Employees fleeing San Luis Obispo

November 6, 2013
Katie Lichtig

Katie Lichtig


The city of San Luis Obispo pays its workers about $100,000 a year on average and boasts a reputation as “the happiest city in America,” yet it struggles to retain employees, particularly high-ranking ones.

Since January 2010, when City Manager Katie Lichtig took over as the city’s executive, 96 full-time employees have left the city, according to Human Resources Director Monica Irons. Of those, eight were department heads and two were city clerks.

Under Lichtig’s leadership, about a third of the city’s employees have moved on for a variety of reasons including complaints of a hostile work environment.

Lichtig contends the city’s attrition rate is lower than average and that the work environment in the city is “respectful, enjoyable and collaborative.”

“The reason why people make transitions in their professional lives varies from person to person,” Lichtig said. “Many of the people who left the city retired after long, demanding and distinguished careers in public service.”

San Luis Obispo pays full-time employees an average salary of $80,300 a year, according to Irons. Including benefits, average compensation for full-time employees is $122,300. Department heads each make more than $196,000 in total compensation, according to city compensation charts.

The city has a total nine department heads, excluding the positions of city manager and city attorney, both of which the city council is responsible for hiring. The responsibility for hiring department heads rests in the hands of the city manager.

While eight department heads have left the city since Lichtig took over as city manager, only one did so in the four years leading up to her tenure. San Luis Obispo has the highest rate of attrition for management staff among cities in San Luis Obispo County.

Several high-ranking employees who left the city under Lichtig’s leadership have since made lateral career moves, often accepting pay cuts and/or making long moves.

Former city clerk Elaina Cano left her position in February 2012 after a little more than two years on the job. Cano’s replacement Maeve Grimes lasted less than a year, leaving in July of this year.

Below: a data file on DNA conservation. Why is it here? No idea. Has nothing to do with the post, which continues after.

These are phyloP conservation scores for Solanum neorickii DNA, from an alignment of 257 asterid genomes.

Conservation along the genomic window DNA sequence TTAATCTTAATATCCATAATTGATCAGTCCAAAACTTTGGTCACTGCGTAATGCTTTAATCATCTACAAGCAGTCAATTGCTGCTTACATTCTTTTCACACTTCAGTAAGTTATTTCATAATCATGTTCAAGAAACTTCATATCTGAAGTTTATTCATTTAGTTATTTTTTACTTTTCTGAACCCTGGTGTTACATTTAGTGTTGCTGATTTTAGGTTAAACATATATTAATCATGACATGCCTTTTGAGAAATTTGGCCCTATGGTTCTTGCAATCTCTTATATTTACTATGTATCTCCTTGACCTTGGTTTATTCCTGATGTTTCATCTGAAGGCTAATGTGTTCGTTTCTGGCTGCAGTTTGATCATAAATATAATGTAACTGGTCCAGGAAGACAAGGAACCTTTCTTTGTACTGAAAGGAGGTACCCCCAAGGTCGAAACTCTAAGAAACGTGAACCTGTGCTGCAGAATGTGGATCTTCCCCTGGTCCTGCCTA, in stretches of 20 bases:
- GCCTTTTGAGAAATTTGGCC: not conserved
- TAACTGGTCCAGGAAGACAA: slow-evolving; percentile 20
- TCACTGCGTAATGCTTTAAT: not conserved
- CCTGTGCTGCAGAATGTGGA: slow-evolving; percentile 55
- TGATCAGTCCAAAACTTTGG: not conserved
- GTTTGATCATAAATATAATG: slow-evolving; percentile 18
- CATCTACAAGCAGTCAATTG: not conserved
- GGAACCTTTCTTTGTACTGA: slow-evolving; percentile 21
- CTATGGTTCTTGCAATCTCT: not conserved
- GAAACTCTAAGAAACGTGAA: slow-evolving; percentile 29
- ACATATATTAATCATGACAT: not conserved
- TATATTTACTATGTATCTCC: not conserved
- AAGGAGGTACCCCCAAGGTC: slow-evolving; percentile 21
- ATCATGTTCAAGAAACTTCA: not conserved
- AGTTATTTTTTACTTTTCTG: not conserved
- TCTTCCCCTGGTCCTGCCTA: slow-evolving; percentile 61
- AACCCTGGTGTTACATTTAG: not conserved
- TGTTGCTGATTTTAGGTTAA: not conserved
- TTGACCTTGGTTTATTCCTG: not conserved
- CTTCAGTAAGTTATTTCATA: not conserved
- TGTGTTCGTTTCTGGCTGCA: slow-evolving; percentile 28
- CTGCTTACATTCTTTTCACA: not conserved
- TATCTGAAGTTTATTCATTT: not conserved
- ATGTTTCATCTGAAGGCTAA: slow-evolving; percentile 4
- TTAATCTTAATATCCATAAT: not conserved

Cano left San Luis Obispo to become city clerk of Pismo Beach, where she received a slight raise in base salary from $74,906 to $77,500. However, less than two years later, San Luis Obispo is paying its city clerk a base salary of $98,800.

Grimes left her position of Clatsop County Clerk in Oregon to become city clerk of San Luis Obispo in August 2012. Grimes was making a base salary of $82,914 as the city’s clerk. In July 2013, she moved back to Oregon and took a pay cut of nearly $6,000 to reclaim her position of Clatsop County Clerk.

As of this year, employees leaving San Luis Obispo for jobs with other California cities will have lower pensions because of the state pension reform law, which took effect January 1.

Former public works director Jay Walter left San Luis Obispo in 2012 for the same position in San Carlos. And though Walter received a 13 percent increase in pay, Walter also took a decrease to his pension.

Walter’s pension formula is now 2 percent at 55, meaning at age 55 he is eligible to receive annually 2 percent of his highest year’s salary multiplied by the total number of years he has worked. In San Luis Obispo, Walter had a pension formula of 2.7 percent at 55.

Nevertheless, San Luis Obispo is projected to have an overall attrition rate of above 8 percent for 2013, according to Lichtig. The 2013 attrition rate would mark the highest of her tenure.

Some former employees have opted to take jobs with long commutes, rather than continuing to work for the city, sources said.

A former mid-level manager who worked for the city for almost two decades, said he left because of the contentious work environment and took a job in Monterey County. He spends his weekdays up north and drives home to be with his family on the weekends. He asked not to be named because he fears retribution if he speaks publicly about the city’s work environment.

Cano, Grimes and Walter did not respond when asked why they left San Luis Obispo.

Before coming to San Luis Obispo, Lichtig served as assistant city manager in Santa Monica and Beverly Hills and as city manager in Malibu. Employee turnover rates were high and a point of contention during Lichtig’s tenure in Malibu.

“Lichtig’s tenure has been marked by constant staff turnover,” Malibu Times reporter Jonathan Friedman wrote in a December 2005 article after Lichtig announced she took the Beverly Hills job.